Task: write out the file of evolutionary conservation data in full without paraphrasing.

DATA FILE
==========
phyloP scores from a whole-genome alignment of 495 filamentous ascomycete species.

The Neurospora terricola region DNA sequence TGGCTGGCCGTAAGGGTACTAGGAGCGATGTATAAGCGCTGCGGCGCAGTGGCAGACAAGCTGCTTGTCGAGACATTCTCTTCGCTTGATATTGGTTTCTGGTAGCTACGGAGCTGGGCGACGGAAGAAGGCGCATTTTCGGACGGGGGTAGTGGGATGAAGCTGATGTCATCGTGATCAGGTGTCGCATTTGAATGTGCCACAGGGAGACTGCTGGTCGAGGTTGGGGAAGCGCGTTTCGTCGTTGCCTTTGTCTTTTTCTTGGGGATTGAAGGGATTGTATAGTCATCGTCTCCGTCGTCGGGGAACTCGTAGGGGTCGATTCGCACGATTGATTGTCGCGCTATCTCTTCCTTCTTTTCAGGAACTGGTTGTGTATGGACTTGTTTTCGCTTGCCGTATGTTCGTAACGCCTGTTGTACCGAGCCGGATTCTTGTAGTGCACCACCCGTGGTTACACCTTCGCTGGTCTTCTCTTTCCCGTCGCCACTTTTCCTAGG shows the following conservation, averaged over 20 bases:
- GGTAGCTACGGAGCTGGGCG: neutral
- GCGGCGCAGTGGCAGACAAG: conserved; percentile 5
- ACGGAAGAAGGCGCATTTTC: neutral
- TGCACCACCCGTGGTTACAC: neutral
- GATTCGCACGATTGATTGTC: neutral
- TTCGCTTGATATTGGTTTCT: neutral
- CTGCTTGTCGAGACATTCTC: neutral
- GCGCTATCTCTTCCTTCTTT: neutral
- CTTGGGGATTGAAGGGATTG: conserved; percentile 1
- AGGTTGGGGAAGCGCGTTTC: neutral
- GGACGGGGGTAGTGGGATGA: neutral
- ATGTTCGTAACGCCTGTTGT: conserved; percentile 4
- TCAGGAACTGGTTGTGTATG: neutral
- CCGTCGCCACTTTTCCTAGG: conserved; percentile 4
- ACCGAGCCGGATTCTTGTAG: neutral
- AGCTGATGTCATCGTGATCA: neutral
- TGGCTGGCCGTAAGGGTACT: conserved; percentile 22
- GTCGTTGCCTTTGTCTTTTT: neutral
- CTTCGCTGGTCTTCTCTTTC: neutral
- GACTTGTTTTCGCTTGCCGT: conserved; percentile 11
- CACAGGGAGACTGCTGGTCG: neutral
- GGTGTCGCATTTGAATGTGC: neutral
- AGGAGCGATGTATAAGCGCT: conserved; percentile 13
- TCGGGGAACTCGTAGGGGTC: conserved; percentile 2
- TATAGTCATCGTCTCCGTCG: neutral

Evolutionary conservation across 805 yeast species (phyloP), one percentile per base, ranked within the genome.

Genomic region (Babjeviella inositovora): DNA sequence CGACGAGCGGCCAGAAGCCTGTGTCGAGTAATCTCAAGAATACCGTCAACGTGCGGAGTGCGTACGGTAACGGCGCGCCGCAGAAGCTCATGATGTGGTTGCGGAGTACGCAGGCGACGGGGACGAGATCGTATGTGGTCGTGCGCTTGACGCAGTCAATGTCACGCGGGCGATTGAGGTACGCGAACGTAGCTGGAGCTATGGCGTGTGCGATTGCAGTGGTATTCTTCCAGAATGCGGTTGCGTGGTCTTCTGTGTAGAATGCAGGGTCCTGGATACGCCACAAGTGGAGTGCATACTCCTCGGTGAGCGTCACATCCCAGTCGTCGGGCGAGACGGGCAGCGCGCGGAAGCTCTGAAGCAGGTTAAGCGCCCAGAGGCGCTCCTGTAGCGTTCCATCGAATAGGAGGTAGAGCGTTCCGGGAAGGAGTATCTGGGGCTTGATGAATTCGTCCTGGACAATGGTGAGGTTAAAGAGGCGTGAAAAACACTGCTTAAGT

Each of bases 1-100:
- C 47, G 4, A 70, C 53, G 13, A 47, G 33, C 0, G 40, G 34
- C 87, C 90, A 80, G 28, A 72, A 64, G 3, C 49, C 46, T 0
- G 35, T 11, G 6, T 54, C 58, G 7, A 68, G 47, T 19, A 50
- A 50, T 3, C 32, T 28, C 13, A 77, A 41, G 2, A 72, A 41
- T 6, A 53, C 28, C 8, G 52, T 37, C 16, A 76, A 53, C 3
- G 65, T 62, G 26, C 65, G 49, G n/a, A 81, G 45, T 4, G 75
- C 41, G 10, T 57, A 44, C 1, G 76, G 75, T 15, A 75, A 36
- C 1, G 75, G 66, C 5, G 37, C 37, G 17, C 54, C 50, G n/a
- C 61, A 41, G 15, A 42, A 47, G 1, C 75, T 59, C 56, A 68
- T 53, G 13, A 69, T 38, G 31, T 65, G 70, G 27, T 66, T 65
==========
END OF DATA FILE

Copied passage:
phyloP scores from a whole-genome alignment of 495 filamentous ascomycete species.

The Neurospora terricola region DNA sequence TGGCTGGCCGTAAGGGTACTAGGAGCGATGTATAAGCGCTGCGGCGCAGTGGCAGACAAGCTGCTTGTCGAGACATTCTCTTCGCTTGATATTGGTTTCTGGTAGCTACGGAGCTGGGCGACGGAAGAAGGCGCATTTTCGGACGGGGGTAGTGGGATGAAGCTGATGTCATCGTGATCAGGTGTCGCATTTGAATGTGCCACAGGGAGACTGCTGGTCGAGGTTGGGGAAGCGCGTTTCGTCGTTGCCTTTGTCTTTTTCTTGGGGATTGAAGGGATTGTATAGTCATCGTCTCCGTCGTCGGGGAACTCGTAGGGGTCGATTCGCACGATTGATTGTCGCGCTATCTCTTCCTTCTTTTCAGGAACTGGTTGTGTATGGACTTGTTTTCGCTTGCCGTATGTTCGTAACGCCTGTTGTACCGAGCCGGATTCTTGTAGTGCACCACCCGTGGTTACACCTTCGCTGGTCTTCTCTTTCCCGTCGCCACTTTTCCTAGG shows the following conservation, averaged over 20 bases:
- GGTAGCTACGGAGCTGGGCG: neutral
- GCGGCGCAGTGGCAGACAAG: conserved; percentile 5
- ACGGAAGAAGGCGCATTTTC: neutral
- TGCACCACCCGTGGTTACAC: neutral
- GATTCGCACGATTGATTGTC: neutral
- TTCGCTTGATATTGGTTTCT: neutral
- CTGCTTGTCGAGACATTCTC: neutral
- GCGCTATCTCTTCCTTCTTT: neutral
- CTTGGGGATTGAAGGGATTG: conserved; percentile 1
- AGGTTGGGGAAGCGCGTTTC: neutral
- GGACGGGGGTAGTGGGATGA: neutral
- ATGTTCGTAACGCCTGTTGT: conserved; percentile 4
- TCAGGAACTGGTTGTGTATG: neutral
- CCGTCGCCACTTTTCCTAGG: conserved; percentile 4
- ACCGAGCCGGATTCTTGTAG: neutral
- AGCTGATGTCATCGTGATCA: neutral
- TGGCTGGCCGTAAGGGTACT: conserved; percentile 22
- GTCGTTGCCTTTGTCTTTTT: neutral
- CTTCGCTGGTCTTCTCTTTC: neutral
- GACTTGTTTTCGCTTGCCGT: conserved; percentile 11
- CACAGGGAGACTGCTGGTCG: neutral
- GGTGTCGCATTTGAATGTGC: neutral
- AGGAGCGATGTATAAGCGCT: conserved; percentile 13
- TCGGGGAACTCGTAGGGGTC: conserved; percentile 2
- TATAGTCATCGTCTCCGTCG: neutral

Evolutionary conservation across 805 yeast species (phyloP), one percentile per base, ranked within the genome.

Genomic region (Babjeviella inositovora): DNA sequence CGACGAGCGGCCAGAAGCCTGTGTCGAGTAATCTCAAGAATACCGTCAACGTGCGGAGTGCGTACGGTAACGGCGCGCCGCAGAAGCTCATGATGTGGTTGCGGAGTACGCAGGCGACGGGGACGAGATCGTATGTGGTCGTGCGCTTGACGCAGTCAATGTCACGCGGGCGATTGAGGTACGCGAACGTAGCTGGAGCTATGGCGTGTGCGATTGCAGTGGTATTCTTCCAGAATGCGGTTGCGTGGTCTTCTGTGTAGAATGCAGGGTCCTGGATACGCCACAAGTGGAGTGCATACTCCTCGGTGAGCGTCACATCCCAGTCGTCGGGCGAGACGGGCAGCGCGCGGAAGCTCTGAAGCAGGTTAAGCGCCCAGAGGCGCTCCTGTAGCGTTCCATCGAATAGGAGGTAGAGCGTTCCGGGAAGGAGTATCTGGGGCTTGATGAATTCGTCCTGGACAATGGTGAGGTTAAAGAGGCGTGAAAAACACTGCTTAAGT

Each of bases 1-100:
- C 47, G 4, A 70, C 53, G 13, A 47, G 33, C 0, G 40, G 34
- C 87, C 90, A 80, G 28, A 72, A 64, G 3, C 49, C 46, T 0
- G 35, T 11, G 6, T 54, C 58, G 7, A 68, G 47, T 19, A 50
- A 50, T 3, C 32, T 28, C 13, A 77, A 41, G 2, A 72, A 41
- T 6, A 53, C 28, C 8, G 52, T 37, C 16, A 76, A 53, C 3
- G 65, T 62, G 26, C 65, G 49, G n/a, A 81, G 45, T 4, G 75
- C 41, G 10, T 57, A 44, C 1, G 76, G 75, T 15, A 75, A 36
- C 1, G 75, G 66, C 5, G 37, C 37, G 17, C 54, C 50, G n/a
- C 61, A 41, G 15, A 42, A 47, G 1, C 75, T 59, C 56, A 68
- T 53, G 13, A 69, T 38, G 31, T 65, G 70, G 27, T 66, T 65